The ink on his thumbnail was supposed to be a fraud-proof deterrent, a sign that he had already voted in Haiti’s critical presidential and legislative elections. But hours after the adviser to Haiti’s Provisional Electoral Council cast his ballot in the now disputed Oct. 25 vote, the indelible ink stain was barely visible, more resembling a fading birthmark than an electoral safeguard. Nearly two months after the pivotal balloting and three weeks before the scheduled Dec. 27 presidential runoff, Haiti remains at an impasse. Allegations of ballot tampering, fraudulent tabulations and widespread procedural breakdowns — such as failing ink that led to multiple voting — have fanned a widening chorus of doubt about the credibility of the results.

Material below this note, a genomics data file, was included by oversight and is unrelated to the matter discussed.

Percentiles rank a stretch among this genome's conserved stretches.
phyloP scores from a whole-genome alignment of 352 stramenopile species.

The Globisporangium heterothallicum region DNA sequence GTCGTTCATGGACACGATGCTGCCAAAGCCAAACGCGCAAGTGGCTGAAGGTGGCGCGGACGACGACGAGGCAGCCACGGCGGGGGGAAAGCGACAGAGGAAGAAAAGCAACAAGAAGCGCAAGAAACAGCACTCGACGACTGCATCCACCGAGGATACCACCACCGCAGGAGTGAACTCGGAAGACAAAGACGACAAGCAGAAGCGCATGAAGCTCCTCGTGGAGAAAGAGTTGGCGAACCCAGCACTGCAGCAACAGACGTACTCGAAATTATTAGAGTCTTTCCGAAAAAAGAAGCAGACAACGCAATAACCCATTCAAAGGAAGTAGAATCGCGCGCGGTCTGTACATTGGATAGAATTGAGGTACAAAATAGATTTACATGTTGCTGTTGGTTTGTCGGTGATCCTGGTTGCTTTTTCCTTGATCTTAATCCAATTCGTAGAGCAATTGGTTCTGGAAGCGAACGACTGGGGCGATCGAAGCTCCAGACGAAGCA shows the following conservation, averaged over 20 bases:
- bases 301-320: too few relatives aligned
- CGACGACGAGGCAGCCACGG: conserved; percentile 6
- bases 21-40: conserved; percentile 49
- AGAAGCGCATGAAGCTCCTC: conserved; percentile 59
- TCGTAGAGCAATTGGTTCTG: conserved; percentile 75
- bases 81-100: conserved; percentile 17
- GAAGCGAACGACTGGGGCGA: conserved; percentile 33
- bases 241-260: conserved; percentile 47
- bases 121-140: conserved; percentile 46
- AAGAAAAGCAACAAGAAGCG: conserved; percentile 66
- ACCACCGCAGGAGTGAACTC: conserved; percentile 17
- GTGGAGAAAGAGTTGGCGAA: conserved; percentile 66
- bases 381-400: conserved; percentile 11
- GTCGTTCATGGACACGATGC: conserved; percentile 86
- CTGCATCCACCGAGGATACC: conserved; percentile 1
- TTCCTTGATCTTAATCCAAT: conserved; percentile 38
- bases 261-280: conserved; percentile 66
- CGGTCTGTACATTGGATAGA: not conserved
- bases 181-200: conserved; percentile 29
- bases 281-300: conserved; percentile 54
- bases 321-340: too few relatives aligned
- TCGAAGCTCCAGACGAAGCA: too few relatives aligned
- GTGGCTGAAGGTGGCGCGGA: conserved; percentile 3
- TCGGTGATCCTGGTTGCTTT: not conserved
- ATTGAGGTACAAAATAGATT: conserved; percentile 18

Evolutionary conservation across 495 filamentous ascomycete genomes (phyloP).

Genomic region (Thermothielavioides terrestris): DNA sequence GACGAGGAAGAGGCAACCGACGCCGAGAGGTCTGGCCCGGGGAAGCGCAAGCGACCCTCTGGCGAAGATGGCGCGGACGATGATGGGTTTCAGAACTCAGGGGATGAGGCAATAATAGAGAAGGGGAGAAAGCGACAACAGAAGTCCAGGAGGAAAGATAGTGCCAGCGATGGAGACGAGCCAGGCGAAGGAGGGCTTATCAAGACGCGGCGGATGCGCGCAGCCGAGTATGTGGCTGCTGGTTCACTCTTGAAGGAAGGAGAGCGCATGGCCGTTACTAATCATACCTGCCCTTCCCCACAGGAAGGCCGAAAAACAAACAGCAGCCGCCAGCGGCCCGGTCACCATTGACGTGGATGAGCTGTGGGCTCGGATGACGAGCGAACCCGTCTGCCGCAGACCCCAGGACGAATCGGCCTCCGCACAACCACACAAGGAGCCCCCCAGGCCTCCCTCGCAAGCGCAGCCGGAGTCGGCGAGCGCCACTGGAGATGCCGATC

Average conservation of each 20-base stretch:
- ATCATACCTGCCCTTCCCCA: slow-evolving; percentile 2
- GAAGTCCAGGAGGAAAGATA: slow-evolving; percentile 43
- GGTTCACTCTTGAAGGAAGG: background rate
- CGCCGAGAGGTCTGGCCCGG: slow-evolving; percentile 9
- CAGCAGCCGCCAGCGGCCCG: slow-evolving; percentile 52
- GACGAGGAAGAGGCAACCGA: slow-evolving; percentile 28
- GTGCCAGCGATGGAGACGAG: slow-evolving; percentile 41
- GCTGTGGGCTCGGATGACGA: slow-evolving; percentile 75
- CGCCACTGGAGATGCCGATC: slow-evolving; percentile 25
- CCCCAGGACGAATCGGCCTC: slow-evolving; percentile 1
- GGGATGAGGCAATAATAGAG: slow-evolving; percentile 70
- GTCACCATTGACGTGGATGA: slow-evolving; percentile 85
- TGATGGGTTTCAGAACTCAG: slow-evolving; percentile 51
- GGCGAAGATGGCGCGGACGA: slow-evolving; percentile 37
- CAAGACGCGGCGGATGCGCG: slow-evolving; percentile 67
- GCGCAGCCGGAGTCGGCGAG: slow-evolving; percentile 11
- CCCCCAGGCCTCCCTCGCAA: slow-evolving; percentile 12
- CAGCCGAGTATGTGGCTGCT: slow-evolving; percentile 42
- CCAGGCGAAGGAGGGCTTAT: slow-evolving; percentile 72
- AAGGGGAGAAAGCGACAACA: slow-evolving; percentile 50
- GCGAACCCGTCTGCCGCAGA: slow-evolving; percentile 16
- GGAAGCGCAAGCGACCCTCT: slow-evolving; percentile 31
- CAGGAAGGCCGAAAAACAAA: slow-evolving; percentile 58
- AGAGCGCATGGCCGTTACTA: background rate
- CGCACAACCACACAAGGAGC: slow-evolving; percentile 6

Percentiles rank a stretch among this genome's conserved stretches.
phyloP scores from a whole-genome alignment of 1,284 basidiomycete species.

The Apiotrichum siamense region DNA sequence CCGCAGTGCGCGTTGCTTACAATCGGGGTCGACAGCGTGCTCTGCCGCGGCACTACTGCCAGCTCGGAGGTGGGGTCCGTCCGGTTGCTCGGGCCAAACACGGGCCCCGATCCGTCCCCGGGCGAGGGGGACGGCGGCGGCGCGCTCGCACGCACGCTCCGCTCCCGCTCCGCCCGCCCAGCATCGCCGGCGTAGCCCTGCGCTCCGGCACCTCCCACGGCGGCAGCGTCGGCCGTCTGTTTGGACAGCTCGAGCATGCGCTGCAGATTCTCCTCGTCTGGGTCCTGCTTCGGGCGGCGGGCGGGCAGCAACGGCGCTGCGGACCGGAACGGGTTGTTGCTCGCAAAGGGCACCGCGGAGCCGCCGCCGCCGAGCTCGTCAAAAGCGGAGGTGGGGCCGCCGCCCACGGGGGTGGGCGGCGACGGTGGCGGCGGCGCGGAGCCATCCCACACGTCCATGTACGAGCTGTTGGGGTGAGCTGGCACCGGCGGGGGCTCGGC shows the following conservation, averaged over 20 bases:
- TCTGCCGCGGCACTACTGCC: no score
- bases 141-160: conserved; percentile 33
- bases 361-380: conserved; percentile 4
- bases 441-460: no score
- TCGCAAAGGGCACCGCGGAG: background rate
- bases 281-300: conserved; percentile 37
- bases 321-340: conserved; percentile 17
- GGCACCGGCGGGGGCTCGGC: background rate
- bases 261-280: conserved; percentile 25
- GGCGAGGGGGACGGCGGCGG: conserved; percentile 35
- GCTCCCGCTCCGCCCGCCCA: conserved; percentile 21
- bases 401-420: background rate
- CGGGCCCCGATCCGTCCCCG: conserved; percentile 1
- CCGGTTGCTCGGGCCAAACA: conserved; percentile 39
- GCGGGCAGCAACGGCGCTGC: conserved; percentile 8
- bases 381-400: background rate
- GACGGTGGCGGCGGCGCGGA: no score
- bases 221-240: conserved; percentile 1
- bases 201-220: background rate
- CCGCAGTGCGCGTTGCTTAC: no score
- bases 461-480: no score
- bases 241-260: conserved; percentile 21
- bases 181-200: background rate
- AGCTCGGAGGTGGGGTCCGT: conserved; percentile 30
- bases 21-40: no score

In the last week, calls for “truth and transparency” into the presidential results have expanded from the field of 54 presidential candidates and local election observers to human rights organizations and powerful religious leaders. On Monday, a coalition of U.S.-based diaspora organizations joined the demands, calling for the “counting of all ballots in the presence of independent observers.”
The growing demands come amid deepening concerns that the widespread mistrust and perceived partisan conduct of the nine-member election council, known as the CEP, is cementing voter apathy in a nation where increasingly less and less people believe democracy works. The risk, says some Haitian analysts, is continued instability with a weak president who is unable to consolidate parliament or create jobs because he lacks legitimacy.
“We have a population in the country who globally is not satisfied with the results,” said Mgr. Patrick Aris, spokesman for the Episcopal Conference of Haiti, which said last week that its observers deployed across the country found glaring irregularities and a marred process.